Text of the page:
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    Senior Member cpop98ws6's Avatar
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    On my Trans Am I will use Wolfgang Paintwork Polish Enhancer with the porter cable and a polish pad follwed by Wolfgang Deep Gloss Paint Sealant 3.0 with a soft red pad on the porter cable. The results are amazing, I will do these steps 2 or 3 times during the summer.

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    Moderator Firebirdjones's Avatar
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    Quote Originally Posted by kenro23 View Post
    Ok sounds good. With my car i have wash and clayed it. Gotta go to the mall for some cartoon thing for my lil boys then come back and wax it. It was amazing what the clay did for the paint. I have pictures that i hope came out good enough to post. Still gotta take the final product pictures then post em all.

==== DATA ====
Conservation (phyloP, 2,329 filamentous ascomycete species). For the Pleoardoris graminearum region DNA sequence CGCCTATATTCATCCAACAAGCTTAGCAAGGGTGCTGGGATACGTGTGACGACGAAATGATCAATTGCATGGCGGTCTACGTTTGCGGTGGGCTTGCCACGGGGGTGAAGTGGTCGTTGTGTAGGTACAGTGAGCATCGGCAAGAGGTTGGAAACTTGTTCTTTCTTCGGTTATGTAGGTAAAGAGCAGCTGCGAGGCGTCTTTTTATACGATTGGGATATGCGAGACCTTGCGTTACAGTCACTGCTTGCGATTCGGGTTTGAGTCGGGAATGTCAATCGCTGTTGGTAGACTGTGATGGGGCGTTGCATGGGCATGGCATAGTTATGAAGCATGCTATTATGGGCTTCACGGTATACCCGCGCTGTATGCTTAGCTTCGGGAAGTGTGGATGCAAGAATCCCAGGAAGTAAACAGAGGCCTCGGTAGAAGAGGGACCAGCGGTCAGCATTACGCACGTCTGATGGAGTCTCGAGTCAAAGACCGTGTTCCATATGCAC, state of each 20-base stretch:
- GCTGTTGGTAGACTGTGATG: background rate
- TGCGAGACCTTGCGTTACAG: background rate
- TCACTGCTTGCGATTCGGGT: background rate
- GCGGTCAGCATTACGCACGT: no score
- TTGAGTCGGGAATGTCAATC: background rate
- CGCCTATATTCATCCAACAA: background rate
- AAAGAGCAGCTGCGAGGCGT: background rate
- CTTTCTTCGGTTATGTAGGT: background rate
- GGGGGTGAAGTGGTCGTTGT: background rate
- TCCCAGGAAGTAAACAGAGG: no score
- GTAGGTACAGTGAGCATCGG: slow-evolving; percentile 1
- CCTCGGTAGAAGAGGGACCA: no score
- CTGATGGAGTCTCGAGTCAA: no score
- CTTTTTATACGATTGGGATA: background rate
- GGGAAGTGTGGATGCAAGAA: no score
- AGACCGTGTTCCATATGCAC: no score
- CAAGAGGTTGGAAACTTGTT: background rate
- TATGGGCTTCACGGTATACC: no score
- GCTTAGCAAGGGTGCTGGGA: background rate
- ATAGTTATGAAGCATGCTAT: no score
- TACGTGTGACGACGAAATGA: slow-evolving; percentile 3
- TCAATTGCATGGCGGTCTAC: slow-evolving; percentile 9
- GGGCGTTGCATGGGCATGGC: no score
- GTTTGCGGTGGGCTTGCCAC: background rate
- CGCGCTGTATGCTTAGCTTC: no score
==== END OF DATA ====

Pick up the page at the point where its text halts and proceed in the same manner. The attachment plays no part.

That being said, i still want to get some type of buffet cause my wifes car is rand new and i want to hook that paint up. Thanks for the input and look for the pictures later today on this thread.
    Yeah clay bar is great for getting the dirt and grime out of the paint. Something that washing doesn't do. As long as the paint doesn't have fine scratches (clay bar doesn't remove that) it should turn out fine.

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    Detailing + Design third_shift|studios's Avatar
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    Quote Originally Posted by kenro23 View Post
    I have wash/wax my car plenty of times since 07 when I bought it. Now I a want to give her the treatment and dont wanna pay someone else to do it. I have payee for a detail in the past and just want to try it on my own now. Actually my friend and I are going to try and detail vehicles on the side to make some extra cash. My wife has a 2011 Maxima that I want to do the same to her car.